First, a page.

Gig Review: The Blue Aeroplanes, Manchester Academy 3, 12th April 2006

The Blue Aeroplanes, Manchester Hop & GrapeThis was a strange one. The Blue Aeroplanes reform on the back of the re-issue their best album, Swagger, and set out on tour. Except I’m not sure if they ever split up as they seem to have released an album every few years since the last one I remember, Rough Music, back in 1995. I was a fan of theirs dating back to 1989 when I saw them a couple of times opening for REM. The next three years saw the Aeroplanes at their peak, releasing Swagger and Beat Songs to great critical acclaim before gradually dropping off the radar after the patchy Life Model in 1994, which is where I jumped off.

Hopes of a full-on reunion of the classic early-90’s line-up were dashed when the band took the stage and I only recognised lead singer/poet Gerard Langley and his brother John, on drums. Well, I recognised most of the other members because two of them, along with John Langley, were in the first support band Saturation Point who we caught the end of and who sounded terrible: loud, squally instrumentals with flashes of Zeppelin and Hendrix guitar licks and no discernable tunes. Another member was Gerard Starkie who was once in a band called Witness who released an excellent album called Before The Calm in 1999 and a not so excellent one called Under A Sun in 2001 before disappearing from the face of the planet. Gerard played a short acoustic set after Saturation Point and it was fairly dull, typical acoustic singer/songwriter fare. There were no members on stage from the third and final support band Catlow, who are from Canada and played some rather catchy, straight forward indie rock.

So, The Blue Aeroplanes took to the stage to almost no applause from a disappointingly small crowd who had nudged forward almost to the point of reaching the stage, but held back at the last minute and left a semi-circular void in front of the band where one might imagine a mosh pit would normally be. The first few songs I didn’t recognise; some were from new album Altitude and they sounded ok, although the muddy vocal mix rendered Langley’s words almost inaudible, which was a shame as his lyrics and the half-sung/half-spoken delivery of them are such an intergral part of the Aeroplanes make-up. They used to have a Polish dancer (no, not a pole dancer) called Wojtek who was, if I recall, classically trained in ballet and was a delight to watch. In his absence Gerard Langley took over dancing duties and it was ugly. I would roll out the old cliché about your dad dancing at a wedding but that would be a major slight on your dad’s dancing abilities. Langley’s dancing was both impossible to watch and impossible to take your eyes off, like watching an episode of The Office or a slow motion replay of some footballer breaking his leg on Match Of The Day.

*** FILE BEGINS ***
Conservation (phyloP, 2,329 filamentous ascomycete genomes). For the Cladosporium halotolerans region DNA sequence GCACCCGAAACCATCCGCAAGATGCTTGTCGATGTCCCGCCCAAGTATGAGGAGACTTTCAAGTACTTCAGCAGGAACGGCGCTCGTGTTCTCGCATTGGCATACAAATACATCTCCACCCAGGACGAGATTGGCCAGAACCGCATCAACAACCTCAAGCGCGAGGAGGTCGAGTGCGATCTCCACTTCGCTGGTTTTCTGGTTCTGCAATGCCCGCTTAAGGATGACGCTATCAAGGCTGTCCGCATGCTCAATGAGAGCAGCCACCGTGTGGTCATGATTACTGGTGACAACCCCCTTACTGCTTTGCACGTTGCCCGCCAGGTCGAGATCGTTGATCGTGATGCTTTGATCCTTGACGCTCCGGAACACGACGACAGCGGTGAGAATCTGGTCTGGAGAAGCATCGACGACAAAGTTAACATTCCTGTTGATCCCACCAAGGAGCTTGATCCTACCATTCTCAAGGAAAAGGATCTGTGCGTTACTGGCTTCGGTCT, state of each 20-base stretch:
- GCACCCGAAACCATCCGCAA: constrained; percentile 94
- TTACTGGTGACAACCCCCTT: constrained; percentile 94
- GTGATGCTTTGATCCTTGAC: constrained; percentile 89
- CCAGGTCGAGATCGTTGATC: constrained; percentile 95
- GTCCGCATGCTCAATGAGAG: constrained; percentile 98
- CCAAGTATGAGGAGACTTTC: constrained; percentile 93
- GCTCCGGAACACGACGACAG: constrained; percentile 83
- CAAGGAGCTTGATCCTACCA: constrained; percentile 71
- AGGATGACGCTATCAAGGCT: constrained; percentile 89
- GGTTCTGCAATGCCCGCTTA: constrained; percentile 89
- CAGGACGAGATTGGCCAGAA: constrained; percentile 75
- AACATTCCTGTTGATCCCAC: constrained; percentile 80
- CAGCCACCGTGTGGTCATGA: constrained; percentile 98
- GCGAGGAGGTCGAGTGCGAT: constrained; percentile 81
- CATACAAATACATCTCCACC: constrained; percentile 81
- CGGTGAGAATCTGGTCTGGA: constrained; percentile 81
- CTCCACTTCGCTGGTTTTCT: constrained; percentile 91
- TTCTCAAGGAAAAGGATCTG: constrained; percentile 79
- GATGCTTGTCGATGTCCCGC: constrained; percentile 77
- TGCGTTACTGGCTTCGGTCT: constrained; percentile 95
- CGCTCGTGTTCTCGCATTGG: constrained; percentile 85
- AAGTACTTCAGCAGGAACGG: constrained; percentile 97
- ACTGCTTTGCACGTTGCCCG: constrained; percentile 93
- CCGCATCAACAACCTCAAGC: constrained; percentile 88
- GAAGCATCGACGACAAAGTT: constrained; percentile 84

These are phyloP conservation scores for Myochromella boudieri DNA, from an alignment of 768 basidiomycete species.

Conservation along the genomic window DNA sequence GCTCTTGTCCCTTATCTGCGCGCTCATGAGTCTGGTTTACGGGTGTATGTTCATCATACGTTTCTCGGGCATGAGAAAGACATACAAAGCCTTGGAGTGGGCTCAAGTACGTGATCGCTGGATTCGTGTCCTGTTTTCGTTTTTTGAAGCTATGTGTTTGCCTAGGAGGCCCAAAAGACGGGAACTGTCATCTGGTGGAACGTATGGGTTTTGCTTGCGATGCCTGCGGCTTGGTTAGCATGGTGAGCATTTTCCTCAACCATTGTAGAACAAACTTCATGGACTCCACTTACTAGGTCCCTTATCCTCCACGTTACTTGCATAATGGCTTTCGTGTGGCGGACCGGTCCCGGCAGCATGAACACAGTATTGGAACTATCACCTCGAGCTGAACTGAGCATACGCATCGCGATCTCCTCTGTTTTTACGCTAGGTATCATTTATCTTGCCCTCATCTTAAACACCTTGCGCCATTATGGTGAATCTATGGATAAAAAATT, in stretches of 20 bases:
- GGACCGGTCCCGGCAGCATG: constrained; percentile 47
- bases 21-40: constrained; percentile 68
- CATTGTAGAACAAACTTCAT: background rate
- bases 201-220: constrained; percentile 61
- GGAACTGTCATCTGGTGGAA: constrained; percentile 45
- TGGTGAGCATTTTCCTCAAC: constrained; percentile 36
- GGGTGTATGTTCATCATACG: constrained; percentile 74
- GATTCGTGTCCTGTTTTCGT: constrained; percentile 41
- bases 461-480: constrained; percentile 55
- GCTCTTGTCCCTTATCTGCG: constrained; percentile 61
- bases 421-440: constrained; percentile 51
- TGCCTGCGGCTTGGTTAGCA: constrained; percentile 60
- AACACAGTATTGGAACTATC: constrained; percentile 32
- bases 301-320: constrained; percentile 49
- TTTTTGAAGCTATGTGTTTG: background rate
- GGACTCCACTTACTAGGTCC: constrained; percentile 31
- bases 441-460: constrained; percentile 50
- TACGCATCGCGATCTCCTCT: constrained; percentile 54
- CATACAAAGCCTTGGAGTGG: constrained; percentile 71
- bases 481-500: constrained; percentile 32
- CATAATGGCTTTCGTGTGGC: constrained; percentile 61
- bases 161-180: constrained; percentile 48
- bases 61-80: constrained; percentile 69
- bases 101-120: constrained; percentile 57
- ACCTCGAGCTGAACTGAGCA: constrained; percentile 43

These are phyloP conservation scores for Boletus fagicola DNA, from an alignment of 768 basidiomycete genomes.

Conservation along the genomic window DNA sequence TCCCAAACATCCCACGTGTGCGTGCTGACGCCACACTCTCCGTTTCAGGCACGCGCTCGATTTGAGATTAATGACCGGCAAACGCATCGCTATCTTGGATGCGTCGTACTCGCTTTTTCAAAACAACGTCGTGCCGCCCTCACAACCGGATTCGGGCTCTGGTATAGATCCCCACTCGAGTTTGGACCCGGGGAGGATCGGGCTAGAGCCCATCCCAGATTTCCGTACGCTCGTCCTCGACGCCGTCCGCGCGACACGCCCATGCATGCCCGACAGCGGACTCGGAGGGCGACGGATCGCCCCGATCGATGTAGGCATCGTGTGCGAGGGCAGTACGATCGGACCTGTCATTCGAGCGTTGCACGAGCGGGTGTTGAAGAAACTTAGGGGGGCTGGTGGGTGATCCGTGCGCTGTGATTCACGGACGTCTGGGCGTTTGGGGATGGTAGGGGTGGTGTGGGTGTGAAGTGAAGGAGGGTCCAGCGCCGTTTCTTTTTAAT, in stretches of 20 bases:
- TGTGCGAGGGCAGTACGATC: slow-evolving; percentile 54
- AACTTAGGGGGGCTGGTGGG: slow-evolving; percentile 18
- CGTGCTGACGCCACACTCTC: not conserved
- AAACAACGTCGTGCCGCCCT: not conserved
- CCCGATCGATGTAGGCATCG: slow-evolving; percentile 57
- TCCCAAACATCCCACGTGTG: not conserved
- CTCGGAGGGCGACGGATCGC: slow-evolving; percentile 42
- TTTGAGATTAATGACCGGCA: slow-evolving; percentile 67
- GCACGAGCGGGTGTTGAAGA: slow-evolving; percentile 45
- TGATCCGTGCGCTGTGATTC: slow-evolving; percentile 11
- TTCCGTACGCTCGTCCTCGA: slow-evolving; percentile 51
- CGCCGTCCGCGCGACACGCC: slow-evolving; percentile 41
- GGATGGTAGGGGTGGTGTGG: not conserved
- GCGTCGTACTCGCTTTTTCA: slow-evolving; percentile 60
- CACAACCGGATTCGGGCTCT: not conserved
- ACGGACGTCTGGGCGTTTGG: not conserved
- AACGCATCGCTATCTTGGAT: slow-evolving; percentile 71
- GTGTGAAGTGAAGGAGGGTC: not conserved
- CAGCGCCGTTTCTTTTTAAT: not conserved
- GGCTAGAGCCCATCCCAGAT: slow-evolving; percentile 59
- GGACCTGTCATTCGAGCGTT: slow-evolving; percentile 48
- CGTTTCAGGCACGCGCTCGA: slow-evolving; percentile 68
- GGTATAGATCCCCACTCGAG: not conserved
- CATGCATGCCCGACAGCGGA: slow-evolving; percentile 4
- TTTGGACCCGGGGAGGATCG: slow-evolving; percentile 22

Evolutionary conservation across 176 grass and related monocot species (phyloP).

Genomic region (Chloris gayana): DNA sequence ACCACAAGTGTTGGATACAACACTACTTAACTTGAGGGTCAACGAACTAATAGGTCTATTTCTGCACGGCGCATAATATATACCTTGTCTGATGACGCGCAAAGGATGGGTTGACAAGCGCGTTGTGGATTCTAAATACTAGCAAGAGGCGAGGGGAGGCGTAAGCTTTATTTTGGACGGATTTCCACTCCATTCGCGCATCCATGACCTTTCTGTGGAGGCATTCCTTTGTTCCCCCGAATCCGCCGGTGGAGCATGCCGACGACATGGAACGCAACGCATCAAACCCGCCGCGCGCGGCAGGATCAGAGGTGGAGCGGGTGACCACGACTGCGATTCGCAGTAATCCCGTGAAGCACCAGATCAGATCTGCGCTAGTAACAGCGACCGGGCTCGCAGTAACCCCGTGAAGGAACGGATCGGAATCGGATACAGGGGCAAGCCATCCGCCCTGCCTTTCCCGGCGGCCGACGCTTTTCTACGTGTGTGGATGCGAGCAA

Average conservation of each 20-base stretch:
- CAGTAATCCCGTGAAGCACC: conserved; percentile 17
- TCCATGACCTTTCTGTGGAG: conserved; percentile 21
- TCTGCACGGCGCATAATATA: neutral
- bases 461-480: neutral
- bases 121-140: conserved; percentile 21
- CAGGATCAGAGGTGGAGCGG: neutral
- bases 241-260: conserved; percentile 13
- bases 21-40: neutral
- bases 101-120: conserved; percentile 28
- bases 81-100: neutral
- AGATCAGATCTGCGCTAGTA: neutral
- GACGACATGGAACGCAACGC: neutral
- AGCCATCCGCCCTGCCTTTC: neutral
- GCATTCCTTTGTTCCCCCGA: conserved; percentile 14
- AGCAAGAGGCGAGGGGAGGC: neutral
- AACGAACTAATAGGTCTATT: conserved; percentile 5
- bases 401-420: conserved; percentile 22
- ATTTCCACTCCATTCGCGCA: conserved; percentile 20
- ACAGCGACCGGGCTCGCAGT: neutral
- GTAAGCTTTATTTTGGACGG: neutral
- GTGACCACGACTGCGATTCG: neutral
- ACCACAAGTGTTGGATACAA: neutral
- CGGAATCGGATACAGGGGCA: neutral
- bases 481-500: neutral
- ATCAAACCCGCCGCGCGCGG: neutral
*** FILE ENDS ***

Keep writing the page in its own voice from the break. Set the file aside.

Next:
The other integral part of The Blue Aeroplanes’ sound was the guitars: they always had at least three great guitarists in the band and tonight was no exception. The guy from Saturation Point was particularly good and when the band got round to playing a few classics off Swagger such as “Jacket Hangs” and “Weightless”, the guitars were crystelline perfection , sounding even better than I remember back in the day. The indie dance classic “…And Stones” was exceptional with Langley toning down the bad dancing to concentrate on his vocal performance while the band built a wall of guitar in front of him. I recognised few other songs; my own fault as I should have boned up on the excellent earlier albums Tolerance and Spitting Out Miracles. I did recognise the folky “Days Of 49” from the latter, which was sung by Gerard Starkie and sounded very close to the original.

They encored, as always, with their rock-out cover of Tom Verlaine’s “Breaking In My Heart” which brought back memories for me and some of the crowd, which apart from a few die-hards, had been strangely subdued all night. It was good to see the band again but I’m not sure, given the indifference of the small crowd, whether this reunion or comeback or whatever is going to last too long.

7 Responses to “Gig Review: The Blue Aeroplanes, Manchester Academy 3, 12th April 2006”

  • Matthew Says:

    Interesting review and a shame the crowd was not bigger and more appreciative. To answer the concern at the end, I saw this band performing on Saturday 4th December 2009 in Bristol where a large home crowd was packed into the small venue. The only more crowded area was the stage which struggled to accommodate 10 or so musicians plus Wojtek – yes he was there too!

    The setlist was similar to the one described above plus a new song from their forthcoming album “When Things Are Good” which is due to be released in early 2010. A full UK tour and a trip to a music festival in Texas are also planned.

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